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How did the wildfires in Canada start? The reason why they will have a severe wildfire season

Hundreds of wildfires across Canada are sending smoke all throughout the northeast of the US. How and when did these fires start?

Hundreds of wildfires across Canada are sending smoke all throughout the northeast of the US. How and when did these fires start?

The recent wildfires in Canada have resulted in smoke spreading to the northeast of the United States, causing cities like New York City to be engulfed in some of the worst air quality conditions worldwide. Although wildfire season usually begins later in the year, the dry climate and strong winds this year have led to an ecological and public health crisis that has affected two countries. You can track the smoke from the wildfires in real time.

The dangers posed by the smoke are a stark reminder of the warming world that awaits us and are a prime example of the failure of governments and leaders to put the health of their citizens and the ecosystems we depend on above corporate profits. Climate change is the consequence of our global dependence on fossil fuels —a dependence that is literally killing us. A 2018 Harvard University found that one in five deaths globally can be attributed to the impacts of toxic air on the body. In addition to the burning of fossil fuels, forest fires send millions of tons of carbon dioxide into the atmosphere, furthering the greenhouse effect and perpetuating the threat that greater fires will be seen in the future.

How did the fires start?

Images from Global Forest Watch, which uses satellite data to track fires in near real-time, map all those that are still burning across Canada.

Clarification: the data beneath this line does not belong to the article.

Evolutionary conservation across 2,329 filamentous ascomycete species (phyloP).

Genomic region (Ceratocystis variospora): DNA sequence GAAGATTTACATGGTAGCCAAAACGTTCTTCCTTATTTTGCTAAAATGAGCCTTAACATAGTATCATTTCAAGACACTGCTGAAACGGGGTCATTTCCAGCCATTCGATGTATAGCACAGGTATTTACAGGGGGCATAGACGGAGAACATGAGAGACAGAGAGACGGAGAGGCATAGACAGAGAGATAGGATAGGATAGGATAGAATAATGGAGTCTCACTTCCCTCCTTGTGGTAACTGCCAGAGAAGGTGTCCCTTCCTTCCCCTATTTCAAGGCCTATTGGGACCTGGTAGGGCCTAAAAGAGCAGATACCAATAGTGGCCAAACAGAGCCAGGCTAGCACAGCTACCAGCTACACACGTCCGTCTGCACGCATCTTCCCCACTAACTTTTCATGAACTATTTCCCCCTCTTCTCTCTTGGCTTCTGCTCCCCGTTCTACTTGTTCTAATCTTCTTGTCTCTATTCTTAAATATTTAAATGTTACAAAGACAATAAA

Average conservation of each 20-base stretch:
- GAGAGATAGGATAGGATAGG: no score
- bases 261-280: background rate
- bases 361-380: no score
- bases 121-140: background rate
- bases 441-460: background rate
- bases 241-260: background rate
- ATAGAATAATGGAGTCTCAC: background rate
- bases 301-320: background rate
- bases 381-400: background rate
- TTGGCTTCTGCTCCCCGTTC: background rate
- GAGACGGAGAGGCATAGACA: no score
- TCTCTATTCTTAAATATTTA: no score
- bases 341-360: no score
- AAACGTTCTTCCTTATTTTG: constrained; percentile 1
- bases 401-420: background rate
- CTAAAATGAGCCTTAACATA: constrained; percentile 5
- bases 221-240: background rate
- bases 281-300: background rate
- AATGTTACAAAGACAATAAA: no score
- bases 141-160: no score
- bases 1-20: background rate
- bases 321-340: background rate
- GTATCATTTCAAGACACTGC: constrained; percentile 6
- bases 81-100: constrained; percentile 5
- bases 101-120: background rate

Response and conditions on the ground

In Canada, ninety percent of the population lives within one hundred miles of the border with the United States. Many of the areas where the fires are burning are very sparsely populated, which presents challenges for firefighters to be able to respond quickly. For example, one of the cities visible on the map, Lebel-sur-Quévillon, is home to just over two thousand residents. Without a quick response, fires can quickly pick up speed and power, particularly if the conditions are particularly conducive to fire.

And, in many parts of the country, it is those conditions that have led to this current phase of fire disaster. Large swaths, particularly in western provinces, are under drought advisories. At the end of April, the Canadian government reported that “thirty-four percent of the country was classified as Abnormally Dry (D0) or in Moderate to Severe Drought (D1 to D2).”

Additionally, two very hot summers, including that endured in 2021 which was the hottest the country ever recorded, have left the forest drier than usual. This leaves the brush very vulnerable to fire in cases when trees are struck by lighting, which is how eighty-five percent of forest fires in the country are started.

France prepares to send reinforcements

When so many fires begin to burn at once, finite resources need to be deployed to the areas where firefighters believe they have the best chances to slow the pace of the blaze.

With 137 active fires, Quebec is one of the most impacted provinces. As of this year, there have been 443 fires recorded by officials, almost twice the average number of fires by this time of year over the past decade, which is 205.

Earlier this week, President Emmanuel Macron of France announced that he would be dispatching a team of one hundred firefighters and experts to aid the Canadian government.

As Quebec, the French-speaking region of Canada, is currently the most affected, the common language will facilitate seamless cooperation between the firefighters.